Legalized pot expected to have ‘significant impact’ on police work


Legalizing marijuana will dramatically increase the workload for police forces across the country, says Victoria Police Chief Del Manak.

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“The Cannabis Act will legalize cannabis, and I can assure you that the work for the police department and every police agency across this country is going to exponentially increase,” Manak told city councillors during a budget workshop on Tuesday.

Efforts to keep drugs out of the hands of organized crime and youth and to deal with drivers who are impaired by cannabis “will not happen overnight,” Manak said.

“There will have to be training. There will have to be enforcement. There will have to be a strategy and a plan that’s put in place and I can assure you that it will be the police at the front end of it that will bear this burden,” he said.

Coun. Jeremy Loveday thought Manak’s comments to be counterintuitive and that legalization should bring about the need for less enforcement, not more.

Manak disagreed.

“We know that organized crime has been involved in cannabis and in trafficking for years. There are billions of dollars that they are making,” Manak said.

“They will not be walking away just because it’s legalized. They will try to find the black market. They will try to find a price point. They don’t have to pay taxes.”

Eight U.S. states and the District of Columbia have legalized recreational use of marijuana. Those states that have legalized pot are finding that after legalization there is a greater need for additional cannabis enforcement teams working to keep it out of the hands of youth, he said.

New regulations likely will specify a small number of plants that people can grow in their homes. Police will undoubtedly encounter grow operations far larger than what will be allowed, Manak said.

Improved and enhanced education campaigns will have to be developed for youths in schools, he said.

“It’s easy to say that we’re going to create these laws and we’re going to create a framework that’s going to keep it out of the hands of youth. But who is doing that?” Manak said.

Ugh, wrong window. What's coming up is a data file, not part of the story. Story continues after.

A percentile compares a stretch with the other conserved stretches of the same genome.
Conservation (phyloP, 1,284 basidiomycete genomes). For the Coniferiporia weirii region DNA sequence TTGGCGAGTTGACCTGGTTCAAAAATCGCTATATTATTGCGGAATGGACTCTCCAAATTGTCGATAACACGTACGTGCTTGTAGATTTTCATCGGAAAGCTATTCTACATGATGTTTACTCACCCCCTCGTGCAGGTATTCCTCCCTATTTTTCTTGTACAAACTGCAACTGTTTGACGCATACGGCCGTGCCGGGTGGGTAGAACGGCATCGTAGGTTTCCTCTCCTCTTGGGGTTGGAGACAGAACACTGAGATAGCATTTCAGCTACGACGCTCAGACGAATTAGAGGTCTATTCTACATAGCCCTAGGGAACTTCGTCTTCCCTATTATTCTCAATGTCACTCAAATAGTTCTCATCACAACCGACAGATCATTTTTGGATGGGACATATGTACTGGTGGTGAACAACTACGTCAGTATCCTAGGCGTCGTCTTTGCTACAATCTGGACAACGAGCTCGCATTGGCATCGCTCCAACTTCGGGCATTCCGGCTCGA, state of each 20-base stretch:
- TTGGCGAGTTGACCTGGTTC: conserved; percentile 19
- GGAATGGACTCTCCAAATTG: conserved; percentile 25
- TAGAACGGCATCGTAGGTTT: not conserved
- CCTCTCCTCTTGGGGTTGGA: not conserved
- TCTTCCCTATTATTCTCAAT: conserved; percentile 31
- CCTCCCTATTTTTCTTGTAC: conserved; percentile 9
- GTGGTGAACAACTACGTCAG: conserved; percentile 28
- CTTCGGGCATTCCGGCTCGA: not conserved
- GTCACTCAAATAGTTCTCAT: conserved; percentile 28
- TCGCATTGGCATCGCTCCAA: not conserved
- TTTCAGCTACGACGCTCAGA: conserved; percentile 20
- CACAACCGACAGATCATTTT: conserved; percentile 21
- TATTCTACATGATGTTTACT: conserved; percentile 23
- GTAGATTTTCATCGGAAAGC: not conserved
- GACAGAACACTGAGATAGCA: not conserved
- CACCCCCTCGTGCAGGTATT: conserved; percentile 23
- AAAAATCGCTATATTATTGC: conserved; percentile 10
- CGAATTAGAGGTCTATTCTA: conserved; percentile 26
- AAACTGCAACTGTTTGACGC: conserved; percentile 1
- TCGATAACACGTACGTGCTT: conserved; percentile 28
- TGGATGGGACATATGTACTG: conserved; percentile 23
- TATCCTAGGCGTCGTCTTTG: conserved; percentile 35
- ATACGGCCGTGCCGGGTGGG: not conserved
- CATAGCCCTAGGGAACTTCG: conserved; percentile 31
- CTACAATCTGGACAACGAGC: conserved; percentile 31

“We are going to see a significant impact that is going to fall to the hands of police to keep the community safe.”

The federal government introduced legislation in April that would legalize recreational marijuana by July 1, 2018, but is leaving it up to each province to determine its own distribution system and usage regulations. Provinces will also be able to upgrade traffic safety laws related to cannabis-impaired driving.

The proposed cannabis act stipulates that any promotion, packaging or labeling of cannabis that could be appealing to young persons or encourages consumption would be prohibited.

The federal government is planning extensive general population and youth-focused public education campaigns.

It is also aiming to spend $161 million over the next five years to help train and equip police to administer roadside saliva tests to check for drug-impaired driving.

Loveday said he hoped police forces won’t have to assume responsibility for the likes of education campaigns.

“The police don’t have a tobacco unit or an alcohol unit that’s trying to just keep those substances out of the hands of young people,” Loveday said. “I’m really hopeful that this won’t increase costs.”

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